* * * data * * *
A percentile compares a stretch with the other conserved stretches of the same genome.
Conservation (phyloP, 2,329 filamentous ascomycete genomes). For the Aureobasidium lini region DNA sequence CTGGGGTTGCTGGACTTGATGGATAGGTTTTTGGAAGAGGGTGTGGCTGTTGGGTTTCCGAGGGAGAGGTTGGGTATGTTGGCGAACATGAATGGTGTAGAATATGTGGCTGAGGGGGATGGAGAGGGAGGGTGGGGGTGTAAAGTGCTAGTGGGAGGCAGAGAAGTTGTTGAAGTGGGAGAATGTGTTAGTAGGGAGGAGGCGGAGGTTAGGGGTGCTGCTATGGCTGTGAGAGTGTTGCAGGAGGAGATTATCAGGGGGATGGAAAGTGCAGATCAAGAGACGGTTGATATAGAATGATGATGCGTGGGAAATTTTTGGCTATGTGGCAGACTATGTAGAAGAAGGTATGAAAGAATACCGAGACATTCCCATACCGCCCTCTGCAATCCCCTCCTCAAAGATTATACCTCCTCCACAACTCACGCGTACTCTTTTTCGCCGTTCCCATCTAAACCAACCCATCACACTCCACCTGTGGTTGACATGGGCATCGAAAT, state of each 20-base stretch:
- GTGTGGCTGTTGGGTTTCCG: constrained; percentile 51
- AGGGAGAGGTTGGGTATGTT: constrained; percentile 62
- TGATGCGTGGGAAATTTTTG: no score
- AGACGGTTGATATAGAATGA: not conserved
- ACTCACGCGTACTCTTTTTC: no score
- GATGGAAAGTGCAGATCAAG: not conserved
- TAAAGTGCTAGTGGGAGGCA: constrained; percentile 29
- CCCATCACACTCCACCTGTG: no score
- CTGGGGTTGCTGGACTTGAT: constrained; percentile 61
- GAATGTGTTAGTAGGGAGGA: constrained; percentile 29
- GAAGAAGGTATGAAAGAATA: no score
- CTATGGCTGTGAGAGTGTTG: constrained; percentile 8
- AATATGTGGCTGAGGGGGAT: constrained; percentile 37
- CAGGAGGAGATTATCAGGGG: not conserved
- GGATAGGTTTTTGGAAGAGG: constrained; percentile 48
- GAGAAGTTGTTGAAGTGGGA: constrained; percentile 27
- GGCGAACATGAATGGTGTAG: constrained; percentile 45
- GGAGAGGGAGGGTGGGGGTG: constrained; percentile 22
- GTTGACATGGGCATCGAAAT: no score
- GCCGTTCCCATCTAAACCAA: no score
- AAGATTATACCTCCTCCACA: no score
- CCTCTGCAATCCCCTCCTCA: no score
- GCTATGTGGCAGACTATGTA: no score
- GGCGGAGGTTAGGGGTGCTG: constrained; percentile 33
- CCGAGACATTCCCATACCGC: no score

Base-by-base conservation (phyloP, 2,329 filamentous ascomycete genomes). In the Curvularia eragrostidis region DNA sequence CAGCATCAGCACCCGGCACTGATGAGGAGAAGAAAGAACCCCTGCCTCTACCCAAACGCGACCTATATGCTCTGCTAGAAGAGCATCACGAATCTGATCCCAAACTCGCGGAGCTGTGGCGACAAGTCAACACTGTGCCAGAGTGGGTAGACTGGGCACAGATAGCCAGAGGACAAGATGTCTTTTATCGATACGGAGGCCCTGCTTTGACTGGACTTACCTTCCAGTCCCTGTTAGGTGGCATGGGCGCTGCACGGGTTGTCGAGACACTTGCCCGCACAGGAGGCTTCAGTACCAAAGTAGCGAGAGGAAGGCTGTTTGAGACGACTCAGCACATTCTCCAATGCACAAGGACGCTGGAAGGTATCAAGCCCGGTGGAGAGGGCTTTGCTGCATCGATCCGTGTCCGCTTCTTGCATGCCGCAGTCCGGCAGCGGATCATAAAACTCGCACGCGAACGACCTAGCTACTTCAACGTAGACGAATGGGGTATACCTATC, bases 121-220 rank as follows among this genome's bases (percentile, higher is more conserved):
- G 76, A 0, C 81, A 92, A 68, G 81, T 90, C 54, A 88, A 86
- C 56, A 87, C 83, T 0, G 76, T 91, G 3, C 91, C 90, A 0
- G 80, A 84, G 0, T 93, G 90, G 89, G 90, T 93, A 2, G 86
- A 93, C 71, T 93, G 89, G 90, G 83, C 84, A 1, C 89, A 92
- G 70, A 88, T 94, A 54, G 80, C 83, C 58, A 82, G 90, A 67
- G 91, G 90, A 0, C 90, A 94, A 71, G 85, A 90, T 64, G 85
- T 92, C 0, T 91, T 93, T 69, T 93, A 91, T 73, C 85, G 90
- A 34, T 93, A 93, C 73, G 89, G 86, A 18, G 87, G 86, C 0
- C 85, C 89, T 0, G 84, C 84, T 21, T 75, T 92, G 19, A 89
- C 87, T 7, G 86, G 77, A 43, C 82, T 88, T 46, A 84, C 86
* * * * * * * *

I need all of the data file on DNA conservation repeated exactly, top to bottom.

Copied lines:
A percentile compares a stretch with the other conserved stretches of the same genome.
Conservation (phyloP, 2,329 filamentous ascomycete genomes). For the Aureobasidium lini region DNA sequence CTGGGGTTGCTGGACTTGATGGATAGGTTTTTGGAAGAGGGTGTGGCTGTTGGGTTTCCGAGGGAGAGGTTGGGTATGTTGGCGAACATGAATGGTGTAGAATATGTGGCTGAGGGGGATGGAGAGGGAGGGTGGGGGTGTAAAGTGCTAGTGGGAGGCAGAGAAGTTGTTGAAGTGGGAGAATGTGTTAGTAGGGAGGAGGCGGAGGTTAGGGGTGCTGCTATGGCTGTGAGAGTGTTGCAGGAGGAGATTATCAGGGGGATGGAAAGTGCAGATCAAGAGACGGTTGATATAGAATGATGATGCGTGGGAAATTTTTGGCTATGTGGCAGACTATGTAGAAGAAGGTATGAAAGAATACCGAGACATTCCCATACCGCCCTCTGCAATCCCCTCCTCAAAGATTATACCTCCTCCACAACTCACGCGTACTCTTTTTCGCCGTTCCCATCTAAACCAACCCATCACACTCCACCTGTGGTTGACATGGGCATCGAAAT, state of each 20-base stretch:
- GTGTGGCTGTTGGGTTTCCG: constrained; percentile 51
- AGGGAGAGGTTGGGTATGTT: constrained; percentile 62
- TGATGCGTGGGAAATTTTTG: no score
- AGACGGTTGATATAGAATGA: not conserved
- ACTCACGCGTACTCTTTTTC: no score
- GATGGAAAGTGCAGATCAAG: not conserved
- TAAAGTGCTAGTGGGAGGCA: constrained; percentile 29
- CCCATCACACTCCACCTGTG: no score
- CTGGGGTTGCTGGACTTGAT: constrained; percentile 61
- GAATGTGTTAGTAGGGAGGA: constrained; percentile 29
- GAAGAAGGTATGAAAGAATA: no score
- CTATGGCTGTGAGAGTGTTG: constrained; percentile 8
- AATATGTGGCTGAGGGGGAT: constrained; percentile 37
- CAGGAGGAGATTATCAGGGG: not conserved
- GGATAGGTTTTTGGAAGAGG: constrained; percentile 48
- GAGAAGTTGTTGAAGTGGGA: constrained; percentile 27
- GGCGAACATGAATGGTGTAG: constrained; percentile 45
- GGAGAGGGAGGGTGGGGGTG: constrained; percentile 22
- GTTGACATGGGCATCGAAAT: no score
- GCCGTTCCCATCTAAACCAA: no score
- AAGATTATACCTCCTCCACA: no score
- CCTCTGCAATCCCCTCCTCA: no score
- GCTATGTGGCAGACTATGTA: no score
- GGCGGAGGTTAGGGGTGCTG: constrained; percentile 33
- CCGAGACATTCCCATACCGC: no score

Base-by-base conservation (phyloP, 2,329 filamentous ascomycete genomes). In the Curvularia eragrostidis region DNA sequence CAGCATCAGCACCCGGCACTGATGAGGAGAAGAAAGAACCCCTGCCTCTACCCAAACGCGACCTATATGCTCTGCTAGAAGAGCATCACGAATCTGATCCCAAACTCGCGGAGCTGTGGCGACAAGTCAACACTGTGCCAGAGTGGGTAGACTGGGCACAGATAGCCAGAGGACAAGATGTCTTTTATCGATACGGAGGCCCTGCTTTGACTGGACTTACCTTCCAGTCCCTGTTAGGTGGCATGGGCGCTGCACGGGTTGTCGAGACACTTGCCCGCACAGGAGGCTTCAGTACCAAAGTAGCGAGAGGAAGGCTGTTTGAGACGACTCAGCACATTCTCCAATGCACAAGGACGCTGGAAGGTATCAAGCCCGGTGGAGAGGGCTTTGCTGCATCGATCCGTGTCCGCTTCTTGCATGCCGCAGTCCGGCAGCGGATCATAAAACTCGCACGCGAACGACCTAGCTACTTCAACGTAGACGAATGGGGTATACCTATC, bases 121-220 rank as follows among this genome's bases (percentile, higher is more conserved):
- G 76, A 0, C 81, A 92, A 68, G 81, T 90, C 54, A 88, A 86
- C 56, A 87, C 83, T 0, G 76, T 91, G 3, C 91, C 90, A 0
- G 80, A 84, G 0, T 93, G 90, G 89, G 90, T 93, A 2, G 86
- A 93, C 71, T 93, G 89, G 90, G 83, C 84, A 1, C 89, A 92
- G 70, A 88, T 94, A 54, G 80, C 83, C 58, A 82, G 90, A 67
- G 91, G 90, A 0, C 90, A 94, A 71, G 85, A 90, T 64, G 85
- T 92, C 0, T 91, T 93, T 69, T 93, A 91, T 73, C 85, G 90
- A 34, T 93, A 93, C 73, G 89, G 86, A 18, G 87, G 86, C 0
- C 85, C 89, T 0, G 84, C 84, T 21, T 75, T 92, G 19, A 89
- C 87, T 7, G 86, G 77, A 43, C 82, T 88, T 46, A 84, C 86